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Tyrannosaurus rex: hunters rule, scavengers go hungry (free pdf)

From: Ben Creisler

This item was in various news stories late yesterday. 
Here's the citation and link to the free pdf in case they 
have not been posted yet:

Chris Carbone, Samuel T. Turvey and Jon Bielby (2011)
Intra-guild competition and its implications for one of 
the biggest terrestrial predators, Tyrannosaurus rex.
Proceedings of the Royal Society B (online publication)
doi: 10.1098/rspb.2010.2497 

Identifying tradeoffs between hunting and scavenging in 
an ecological context is important for understanding 
predatory guilds. In the past century, the feeding 
strategy of one of the largest and best-known terrestrial 
carnivores, Tyrannosaurus rex, has been the subject of 
much debate: was it an active predator or an obligate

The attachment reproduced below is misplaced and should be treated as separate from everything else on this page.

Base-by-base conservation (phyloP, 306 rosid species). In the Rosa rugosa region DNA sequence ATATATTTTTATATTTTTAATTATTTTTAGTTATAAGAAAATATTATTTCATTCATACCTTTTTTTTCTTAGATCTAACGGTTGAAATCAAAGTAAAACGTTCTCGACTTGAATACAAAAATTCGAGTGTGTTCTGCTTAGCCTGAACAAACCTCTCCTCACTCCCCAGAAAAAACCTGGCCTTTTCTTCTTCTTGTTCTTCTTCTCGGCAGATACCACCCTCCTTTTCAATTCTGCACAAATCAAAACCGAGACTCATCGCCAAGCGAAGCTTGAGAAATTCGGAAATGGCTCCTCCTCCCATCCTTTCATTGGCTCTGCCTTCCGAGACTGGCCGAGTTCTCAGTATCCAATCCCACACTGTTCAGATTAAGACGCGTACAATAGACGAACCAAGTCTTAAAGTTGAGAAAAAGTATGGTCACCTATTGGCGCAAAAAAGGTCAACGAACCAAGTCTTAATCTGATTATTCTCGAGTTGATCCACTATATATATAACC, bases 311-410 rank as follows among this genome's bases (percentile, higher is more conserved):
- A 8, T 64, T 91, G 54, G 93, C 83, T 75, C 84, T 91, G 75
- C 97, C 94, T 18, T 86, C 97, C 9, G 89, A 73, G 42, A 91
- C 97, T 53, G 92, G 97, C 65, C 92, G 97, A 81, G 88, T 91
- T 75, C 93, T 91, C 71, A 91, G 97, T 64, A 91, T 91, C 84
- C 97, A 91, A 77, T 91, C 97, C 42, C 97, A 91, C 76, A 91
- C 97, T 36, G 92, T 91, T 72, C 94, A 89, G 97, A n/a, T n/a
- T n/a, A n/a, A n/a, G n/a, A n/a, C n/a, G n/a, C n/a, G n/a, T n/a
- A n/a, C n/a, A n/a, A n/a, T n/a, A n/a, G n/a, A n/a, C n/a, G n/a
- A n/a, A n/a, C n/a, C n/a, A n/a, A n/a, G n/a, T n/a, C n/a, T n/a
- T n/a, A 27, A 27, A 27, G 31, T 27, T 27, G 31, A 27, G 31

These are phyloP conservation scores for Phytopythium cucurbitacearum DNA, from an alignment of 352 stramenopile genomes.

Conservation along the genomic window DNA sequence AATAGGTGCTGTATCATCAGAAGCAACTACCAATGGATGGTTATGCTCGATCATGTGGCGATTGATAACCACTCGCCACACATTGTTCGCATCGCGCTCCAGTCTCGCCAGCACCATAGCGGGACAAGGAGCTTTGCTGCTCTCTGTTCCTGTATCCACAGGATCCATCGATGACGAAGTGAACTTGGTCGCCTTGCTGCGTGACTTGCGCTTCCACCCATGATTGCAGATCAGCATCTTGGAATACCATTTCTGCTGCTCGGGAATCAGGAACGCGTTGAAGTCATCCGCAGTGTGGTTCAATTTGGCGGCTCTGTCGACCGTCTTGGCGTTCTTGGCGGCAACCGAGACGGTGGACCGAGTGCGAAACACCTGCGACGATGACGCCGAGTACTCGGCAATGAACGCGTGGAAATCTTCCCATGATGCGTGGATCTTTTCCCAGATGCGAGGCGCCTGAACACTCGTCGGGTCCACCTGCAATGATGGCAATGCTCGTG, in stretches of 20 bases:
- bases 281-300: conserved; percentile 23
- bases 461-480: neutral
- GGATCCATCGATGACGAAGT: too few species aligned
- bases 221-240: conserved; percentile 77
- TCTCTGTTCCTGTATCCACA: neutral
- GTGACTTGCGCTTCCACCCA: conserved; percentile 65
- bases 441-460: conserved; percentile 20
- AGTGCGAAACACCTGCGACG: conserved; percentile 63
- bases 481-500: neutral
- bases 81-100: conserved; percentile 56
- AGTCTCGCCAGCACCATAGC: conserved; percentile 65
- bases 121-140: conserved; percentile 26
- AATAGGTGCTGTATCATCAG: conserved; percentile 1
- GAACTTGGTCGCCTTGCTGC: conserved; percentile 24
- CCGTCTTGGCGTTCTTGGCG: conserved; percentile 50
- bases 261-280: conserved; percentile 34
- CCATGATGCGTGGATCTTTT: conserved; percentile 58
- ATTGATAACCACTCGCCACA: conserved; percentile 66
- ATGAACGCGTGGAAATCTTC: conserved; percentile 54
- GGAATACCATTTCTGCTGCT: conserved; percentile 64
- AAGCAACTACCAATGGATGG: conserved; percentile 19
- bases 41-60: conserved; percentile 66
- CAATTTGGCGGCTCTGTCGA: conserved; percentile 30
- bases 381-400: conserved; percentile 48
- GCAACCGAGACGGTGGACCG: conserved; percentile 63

scavenger? Here we look at the feasibility of an adult T. 
rex being an obligate scavenger in the environmental 
conditions of Late Cretaceous North America, given the 
size distributions of sympatric herbivorous dinosaurs and 
likely competition with more abundant small-bodied 
theropods. We predict that nearly 50 per cent of 
herbivores would have been within a 55?85 kg range, and 
calculate based on expected encounter rates that 
carcasses from these individuals would have been quickly 
consumed by smaller theropods. Larger carcasses would 
have been very rare and heavily competed for, making them 
an unreliable food source. The potential carcass search 
rates of smaller theropods are predicted to be 14?60 
times that of an adult T. rex. Our results suggest that 
T. rex and other extremely large carnivorous dinosaurs 
would have been unable to compete as obligate scavengers 
and would have primarily hunted large vertebrate prey, 
similar to many large mammalian carnivores in modern-day 

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